Coco & The Cellar Bar and Hungry Ghost Bakery nominated for ‘Oscars of food’ James Beard Foundation awards

The Daily Hampshire Gazette, March 8th, 2016, by Chris Lindahl. 

EASTHAMPTON — For Gary Temple, it’s chef Unmi Abkin’s dedication to crafting consistently good staple dishes that keeps him coming back to Coco & The Cellar Bar.

“Everybody’s doing buttermilk fried chicken, but not as well,” Temple said from his seat at the Easthampton restaurant’s bar Wednesday night. “It’s clearly the best food in Easthampton.”

And Abkin’s culinary prowess has put her in the running for the title of best chef in the Northeast in what is commonly referred to as “the Oscars of food.”

Abkin is one of 20 semifinalists for the honor, which is given by the James Beard Foundation each year. She joins another local duo, Cheryl Maffei and Jonathan Stevens of Hungry Ghost Bread in Northampton, who together are in the running for “outstanding baker.”

“We just make food that we like to eat,” Abkin said. “It’s nice to know that people like it, too.”

Abkin, 46, opened Coco & The Cellar Bar with her husband, Roger Taylor, 37, about five years ago after they moved back to the Valley when they had their daughter, also named Coco.

Taylor describes the small, ever-changing menu as “honest” and inspired by their own personal philosophies — “trying to do a few things very well as opposed to a lot of things not so well.”

Abkin opened her first restaurant in Northampton, Cha Cha Cha, in 1995 and her second, Unmi, in the city around a decade ago.

Abkin described a process of developing dishes that’s careful but not uptight.

“We have a lot of fun in the kitchen,” she said. “It’s a very cooperative kitchen. I’ll have an idea for a dish and we’ll work on it for about a month or so.”

Among Abkin’s team, all of whom can be seen by diners working inside the small kitchen, are pastry chef Miranda Brown, line cooks David Banno and Tim Dawson, and Taylor, who runs the line. And there’s Laura Briggs, the restaurant’s general manager, who could be seen running food to the downstairs Cellar Bar on Wednesday night.

Abkin said no dish makes it onto the menu “unless everybody agrees it’s great.”

Brown “and I work a lot together to create new menu items,” Abkin said. “She’s my creative recipe-developing partner. We’re together every day.”

Among Abkin’s favorite dishes in recent memory is a hot and sour soup topped with Sichuan oil, which took her and Brown “probably three months” to perfect.

“I took the idea of hot and sour soup — spicy, tangy, sour — and kind of created our own version of it,” Abkin said.

Temple, who gave high praise to Coco’s fried chicken, ordered the fennel sausage ragu Wednesday night. Even in the restaurant’s dim light shed from unique free-hanging bulbs, the rich red color of the sauce and the white grana cheese shone bright.

“I was actually hoping this would be on the menu,” he said.

Temple, a clothing designer and writer who splits his time between Brooklyn, New York, and Easthampton, said Coco stacks up well to the endlessly inventive restaurants of Gotham.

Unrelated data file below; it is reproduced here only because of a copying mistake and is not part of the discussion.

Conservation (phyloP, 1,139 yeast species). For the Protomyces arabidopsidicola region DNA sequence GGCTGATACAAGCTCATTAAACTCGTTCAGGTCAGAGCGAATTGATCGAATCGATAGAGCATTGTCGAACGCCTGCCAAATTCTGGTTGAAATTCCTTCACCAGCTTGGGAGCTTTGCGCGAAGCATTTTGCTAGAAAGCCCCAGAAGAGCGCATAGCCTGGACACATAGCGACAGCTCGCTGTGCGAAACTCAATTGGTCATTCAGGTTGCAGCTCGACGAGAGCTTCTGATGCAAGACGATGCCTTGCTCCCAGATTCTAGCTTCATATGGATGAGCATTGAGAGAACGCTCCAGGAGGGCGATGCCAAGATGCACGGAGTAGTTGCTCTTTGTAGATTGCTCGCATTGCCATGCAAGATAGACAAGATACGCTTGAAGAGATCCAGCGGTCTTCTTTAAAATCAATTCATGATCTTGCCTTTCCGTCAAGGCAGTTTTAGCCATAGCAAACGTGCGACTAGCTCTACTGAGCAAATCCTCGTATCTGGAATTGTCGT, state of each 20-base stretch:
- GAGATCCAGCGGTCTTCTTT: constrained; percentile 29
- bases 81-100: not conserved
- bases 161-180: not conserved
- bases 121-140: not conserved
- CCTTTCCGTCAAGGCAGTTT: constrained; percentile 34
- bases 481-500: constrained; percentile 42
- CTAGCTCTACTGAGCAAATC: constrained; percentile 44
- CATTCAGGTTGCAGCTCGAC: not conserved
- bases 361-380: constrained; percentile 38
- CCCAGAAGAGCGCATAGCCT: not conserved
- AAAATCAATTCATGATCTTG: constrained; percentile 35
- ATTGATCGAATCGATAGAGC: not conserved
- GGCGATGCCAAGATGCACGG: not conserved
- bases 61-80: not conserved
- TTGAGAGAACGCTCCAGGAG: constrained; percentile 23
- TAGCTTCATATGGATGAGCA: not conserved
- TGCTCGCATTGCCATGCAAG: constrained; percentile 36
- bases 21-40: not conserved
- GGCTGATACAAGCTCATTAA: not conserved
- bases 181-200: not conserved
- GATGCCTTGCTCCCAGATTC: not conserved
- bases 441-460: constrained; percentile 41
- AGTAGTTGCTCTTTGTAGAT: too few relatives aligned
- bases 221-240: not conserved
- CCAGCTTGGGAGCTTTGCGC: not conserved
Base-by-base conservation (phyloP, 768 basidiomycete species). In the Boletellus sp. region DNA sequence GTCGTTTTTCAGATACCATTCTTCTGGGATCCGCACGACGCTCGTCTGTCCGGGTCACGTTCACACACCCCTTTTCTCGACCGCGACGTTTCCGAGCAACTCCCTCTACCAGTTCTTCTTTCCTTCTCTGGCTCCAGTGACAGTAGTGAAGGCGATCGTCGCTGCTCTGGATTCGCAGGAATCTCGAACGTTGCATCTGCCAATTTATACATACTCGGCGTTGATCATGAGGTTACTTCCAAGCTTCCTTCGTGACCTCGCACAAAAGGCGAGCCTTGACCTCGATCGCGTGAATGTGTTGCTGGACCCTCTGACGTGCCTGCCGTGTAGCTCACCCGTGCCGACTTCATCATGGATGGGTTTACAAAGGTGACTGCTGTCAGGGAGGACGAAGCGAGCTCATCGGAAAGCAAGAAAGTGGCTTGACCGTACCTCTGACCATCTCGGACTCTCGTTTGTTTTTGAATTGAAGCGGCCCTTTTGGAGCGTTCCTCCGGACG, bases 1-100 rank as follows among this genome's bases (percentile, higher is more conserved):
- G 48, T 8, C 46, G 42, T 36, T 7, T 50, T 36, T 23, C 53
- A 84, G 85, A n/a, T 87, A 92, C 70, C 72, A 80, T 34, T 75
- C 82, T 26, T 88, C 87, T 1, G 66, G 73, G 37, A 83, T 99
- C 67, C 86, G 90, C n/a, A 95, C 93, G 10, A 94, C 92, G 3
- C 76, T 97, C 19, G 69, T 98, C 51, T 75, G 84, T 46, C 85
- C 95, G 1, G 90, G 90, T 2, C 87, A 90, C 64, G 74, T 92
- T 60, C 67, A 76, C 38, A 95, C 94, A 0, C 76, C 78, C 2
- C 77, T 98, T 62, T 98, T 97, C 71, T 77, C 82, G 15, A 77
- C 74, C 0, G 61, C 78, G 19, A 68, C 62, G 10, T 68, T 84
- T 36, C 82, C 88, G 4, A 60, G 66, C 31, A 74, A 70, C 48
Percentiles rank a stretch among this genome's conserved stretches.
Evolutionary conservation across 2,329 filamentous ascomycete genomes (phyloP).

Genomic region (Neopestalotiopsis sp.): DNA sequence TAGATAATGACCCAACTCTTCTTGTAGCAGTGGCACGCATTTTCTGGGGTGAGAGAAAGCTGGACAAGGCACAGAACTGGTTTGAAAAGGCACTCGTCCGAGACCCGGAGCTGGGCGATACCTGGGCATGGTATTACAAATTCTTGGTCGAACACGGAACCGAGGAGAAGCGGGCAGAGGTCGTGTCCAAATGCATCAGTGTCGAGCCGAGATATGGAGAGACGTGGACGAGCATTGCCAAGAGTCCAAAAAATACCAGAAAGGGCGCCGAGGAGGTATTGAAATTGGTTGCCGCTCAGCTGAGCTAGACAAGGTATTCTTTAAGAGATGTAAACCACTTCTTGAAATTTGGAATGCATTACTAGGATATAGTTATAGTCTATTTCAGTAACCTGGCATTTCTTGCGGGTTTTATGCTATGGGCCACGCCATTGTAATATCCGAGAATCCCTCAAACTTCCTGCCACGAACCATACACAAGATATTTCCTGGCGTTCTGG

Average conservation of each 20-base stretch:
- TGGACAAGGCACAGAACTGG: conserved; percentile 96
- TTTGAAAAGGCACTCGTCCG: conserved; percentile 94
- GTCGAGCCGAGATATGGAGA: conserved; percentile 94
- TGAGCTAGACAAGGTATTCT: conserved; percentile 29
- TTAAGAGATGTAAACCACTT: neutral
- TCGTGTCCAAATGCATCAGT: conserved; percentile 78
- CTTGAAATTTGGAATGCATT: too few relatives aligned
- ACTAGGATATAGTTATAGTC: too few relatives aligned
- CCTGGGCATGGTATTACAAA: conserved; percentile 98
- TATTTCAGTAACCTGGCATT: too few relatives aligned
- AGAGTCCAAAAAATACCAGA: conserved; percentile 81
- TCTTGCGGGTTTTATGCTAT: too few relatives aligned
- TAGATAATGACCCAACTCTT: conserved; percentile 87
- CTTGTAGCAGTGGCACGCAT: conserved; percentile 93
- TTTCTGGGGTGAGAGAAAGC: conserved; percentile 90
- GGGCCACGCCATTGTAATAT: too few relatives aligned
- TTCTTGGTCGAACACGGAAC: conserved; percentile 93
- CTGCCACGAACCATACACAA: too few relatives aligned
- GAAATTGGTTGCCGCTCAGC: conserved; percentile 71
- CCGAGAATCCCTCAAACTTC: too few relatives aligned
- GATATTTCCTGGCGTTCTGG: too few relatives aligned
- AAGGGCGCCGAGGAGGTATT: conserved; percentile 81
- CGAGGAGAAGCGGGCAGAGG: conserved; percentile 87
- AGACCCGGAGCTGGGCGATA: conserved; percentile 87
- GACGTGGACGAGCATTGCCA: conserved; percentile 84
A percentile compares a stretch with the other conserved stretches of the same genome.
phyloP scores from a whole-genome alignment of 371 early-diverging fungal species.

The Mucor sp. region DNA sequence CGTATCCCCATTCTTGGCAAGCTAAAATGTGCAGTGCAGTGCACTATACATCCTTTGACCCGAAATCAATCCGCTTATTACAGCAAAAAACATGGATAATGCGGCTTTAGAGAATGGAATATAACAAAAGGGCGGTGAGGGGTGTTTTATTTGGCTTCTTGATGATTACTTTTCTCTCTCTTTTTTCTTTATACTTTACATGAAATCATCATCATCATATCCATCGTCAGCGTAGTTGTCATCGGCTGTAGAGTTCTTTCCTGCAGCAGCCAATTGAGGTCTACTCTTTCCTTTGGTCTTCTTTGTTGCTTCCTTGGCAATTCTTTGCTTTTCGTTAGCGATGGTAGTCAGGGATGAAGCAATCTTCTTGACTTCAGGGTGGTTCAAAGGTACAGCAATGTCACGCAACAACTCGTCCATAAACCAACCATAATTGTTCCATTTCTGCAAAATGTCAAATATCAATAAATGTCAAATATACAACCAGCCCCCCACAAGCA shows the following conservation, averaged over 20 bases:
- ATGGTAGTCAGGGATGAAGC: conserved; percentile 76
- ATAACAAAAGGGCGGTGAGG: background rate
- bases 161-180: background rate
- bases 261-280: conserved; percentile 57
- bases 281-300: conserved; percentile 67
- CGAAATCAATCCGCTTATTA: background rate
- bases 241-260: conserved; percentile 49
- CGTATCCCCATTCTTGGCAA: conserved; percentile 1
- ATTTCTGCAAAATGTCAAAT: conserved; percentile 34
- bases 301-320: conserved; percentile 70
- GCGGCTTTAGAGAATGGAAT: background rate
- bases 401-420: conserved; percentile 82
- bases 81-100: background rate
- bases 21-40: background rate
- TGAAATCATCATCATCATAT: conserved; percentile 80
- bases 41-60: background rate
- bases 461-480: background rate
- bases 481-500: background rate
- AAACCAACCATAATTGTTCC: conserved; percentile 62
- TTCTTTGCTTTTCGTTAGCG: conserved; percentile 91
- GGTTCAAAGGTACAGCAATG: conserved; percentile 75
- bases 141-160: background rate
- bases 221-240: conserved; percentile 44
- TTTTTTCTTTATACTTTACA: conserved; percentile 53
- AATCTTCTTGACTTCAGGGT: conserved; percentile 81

“I think this compares well to some of the best places in Bushwick,” he said, referring to the trendy Brooklyn neighborhood.

Many of those dining at one of Coco’s 50 seats Thursday were regulars, and Taylor had no trouble pointing them out.

Among those return diners were Allison Page and Steve Dillon, who were sitting at a candlelit table reading menus.

“Every single thing I’ve eaten here is amazing,” Dillon said.

“It’s definitely, we think, the best restaurant in our area, hands down,” Page said.

After Page and Dillon moved to Northampton from Minneapolis around three years ago, they said they searched for a kind of culinary home away from home, a place where those serving them would recognize them.

Luckily for them, Briggs proved that could be Coco.

“The second time we came she remembered us, she remembered what we ordered,” Dillon said.

It was the ambiance, friendly staff and certainly the inventive food that kept them coming back.

They both said they love any soup at Coco (Thai coconut soup was on Wednesday’s menu), so much that Page has written twice to Bon Appétit magazine, requesting that it feature a Coco broth in a column of restaurant recipes.

“I’m so glad for them,” Page said of the Beard award. “I feel like it’s really good they got recognition for their excellence.”

‘Not just the bread’

This is the fifth time Maffei and Stevens have been nominated for a Beard award for their work at Hungry Ghost Bread on State Street.

“It’s always a little bit of a mystery of how we’re nominated,” Maffei said. “We make great things — that’s not a mystery.”

Anyone is eligible to nominate a person or establishment for a Beard award online beginning in October. A committee of critics and writers sifted later through the 20,000 submissions to determine who would be named a semifinalist.

A panel of former Beard award winners and others will vote to determine which five semifinalists will go on to become nominees. The overall winners will be announced on March 15.

“It’s really exciting to be nominated for such a prestigious award or for any award for that matter,” Maffei said.

She said it’s rewarding to be recognized for their baking, which she said is based on a dedication to using local, quality ingredients.

“That’s what our focus is always going to be — to produce the best artisan loaf we can, the best pizza, the best pastries,” Maffei said.

But it’s also about the community, she said, whether it’s supporting the bakery’s staff or filling a need in a community that’s committed to eating local.

“It’s a whole picture,” Maffei said. “It’s not just the bread.”